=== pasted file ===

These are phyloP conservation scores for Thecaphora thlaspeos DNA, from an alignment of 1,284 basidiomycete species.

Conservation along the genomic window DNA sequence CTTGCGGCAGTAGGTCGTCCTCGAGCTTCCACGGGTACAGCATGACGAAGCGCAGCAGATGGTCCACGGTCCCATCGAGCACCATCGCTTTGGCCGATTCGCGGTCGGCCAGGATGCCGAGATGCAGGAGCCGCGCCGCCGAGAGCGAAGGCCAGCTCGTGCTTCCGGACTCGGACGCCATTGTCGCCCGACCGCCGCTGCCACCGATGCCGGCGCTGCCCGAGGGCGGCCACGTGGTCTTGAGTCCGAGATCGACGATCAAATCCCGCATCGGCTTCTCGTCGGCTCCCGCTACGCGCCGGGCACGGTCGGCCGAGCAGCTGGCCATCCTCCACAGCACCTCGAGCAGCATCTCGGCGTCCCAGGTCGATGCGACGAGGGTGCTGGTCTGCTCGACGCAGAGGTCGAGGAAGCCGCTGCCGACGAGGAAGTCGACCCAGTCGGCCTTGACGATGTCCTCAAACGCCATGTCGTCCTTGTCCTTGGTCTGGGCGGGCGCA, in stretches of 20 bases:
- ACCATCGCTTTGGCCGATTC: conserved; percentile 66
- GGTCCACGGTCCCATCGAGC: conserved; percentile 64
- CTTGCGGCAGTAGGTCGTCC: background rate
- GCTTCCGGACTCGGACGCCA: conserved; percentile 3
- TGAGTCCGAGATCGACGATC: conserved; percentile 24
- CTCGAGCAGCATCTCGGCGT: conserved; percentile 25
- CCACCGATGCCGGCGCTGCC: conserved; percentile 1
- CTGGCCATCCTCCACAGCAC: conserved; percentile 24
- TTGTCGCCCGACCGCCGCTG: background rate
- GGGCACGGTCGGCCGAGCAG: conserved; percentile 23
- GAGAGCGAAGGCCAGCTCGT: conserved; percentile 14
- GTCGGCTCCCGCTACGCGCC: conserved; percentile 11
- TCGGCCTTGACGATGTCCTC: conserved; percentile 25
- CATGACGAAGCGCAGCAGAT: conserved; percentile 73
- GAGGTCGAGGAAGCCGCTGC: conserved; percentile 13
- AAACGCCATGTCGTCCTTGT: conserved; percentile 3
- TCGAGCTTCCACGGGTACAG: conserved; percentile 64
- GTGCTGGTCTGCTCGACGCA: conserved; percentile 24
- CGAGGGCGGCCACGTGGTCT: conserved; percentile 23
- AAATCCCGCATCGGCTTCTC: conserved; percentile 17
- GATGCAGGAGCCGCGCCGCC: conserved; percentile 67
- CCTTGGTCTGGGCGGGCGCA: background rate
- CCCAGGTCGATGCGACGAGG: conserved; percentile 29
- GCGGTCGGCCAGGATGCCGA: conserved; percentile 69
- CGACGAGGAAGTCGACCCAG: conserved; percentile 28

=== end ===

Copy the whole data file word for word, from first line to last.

These are phyloP conservation scores for Thecaphora thlaspeos DNA, from an alignment of 1,284 basidiomycete species.

Conservation along the genomic window DNA sequence CTTGCGGCAGTAGGTCGTCCTCGAGCTTCCACGGGTACAGCATGACGAAGCGCAGCAGATGGTCCACGGTCCCATCGAGCACCATCGCTTTGGCCGATTCGCGGTCGGCCAGGATGCCGAGATGCAGGAGCCGCGCCGCCGAGAGCGAAGGCCAGCTCGTGCTTCCGGACTCGGACGCCATTGTCGCCCGACCGCCGCTGCCACCGATGCCGGCGCTGCCCGAGGGCGGCCACGTGGTCTTGAGTCCGAGATCGACGATCAAATCCCGCATCGGCTTCTCGTCGGCTCCCGCTACGCGCCGGGCACGGTCGGCCGAGCAGCTGGCCATCCTCCACAGCACCTCGAGCAGCATCTCGGCGTCCCAGGTCGATGCGACGAGGGTGCTGGTCTGCTCGACGCAGAGGTCGAGGAAGCCGCTGCCGACGAGGAAGTCGACCCAGTCGGCCTTGACGATGTCCTCAAACGCCATGTCGTCCTTGTCCTTGGTCTGGGCGGGCGCA, in stretches of 20 bases:
- ACCATCGCTTTGGCCGATTC: conserved; percentile 66
- GGTCCACGGTCCCATCGAGC: conserved; percentile 64
- CTTGCGGCAGTAGGTCGTCC: background rate
- GCTTCCGGACTCGGACGCCA: conserved; percentile 3
- TGAGTCCGAGATCGACGATC: conserved; percentile 24
- CTCGAGCAGCATCTCGGCGT: conserved; percentile 25
- CCACCGATGCCGGCGCTGCC: conserved; percentile 1
- CTGGCCATCCTCCACAGCAC: conserved; percentile 24
- TTGTCGCCCGACCGCCGCTG: background rate
- GGGCACGGTCGGCCGAGCAG: conserved; percentile 23
- GAGAGCGAAGGCCAGCTCGT: conserved; percentile 14
- GTCGGCTCCCGCTACGCGCC: conserved; percentile 11
- TCGGCCTTGACGATGTCCTC: conserved; percentile 25
- CATGACGAAGCGCAGCAGAT: conserved; percentile 73
- GAGGTCGAGGAAGCCGCTGC: conserved; percentile 13
- AAACGCCATGTCGTCCTTGT: conserved; percentile 3
- TCGAGCTTCCACGGGTACAG: conserved; percentile 64
- GTGCTGGTCTGCTCGACGCA: conserved; percentile 24
- CGAGGGCGGCCACGTGGTCT: conserved; percentile 23
- AAATCCCGCATCGGCTTCTC: conserved; percentile 17
- GATGCAGGAGCCGCGCCGCC: conserved; percentile 67
- CCTTGGTCTGGGCGGGCGCA: background rate
- CCCAGGTCGATGCGACGAGG: conserved; percentile 29
- GCGGTCGGCCAGGATGCCGA: conserved; percentile 69
- CGACGAGGAAGTCGACCCAG: conserved; percentile 28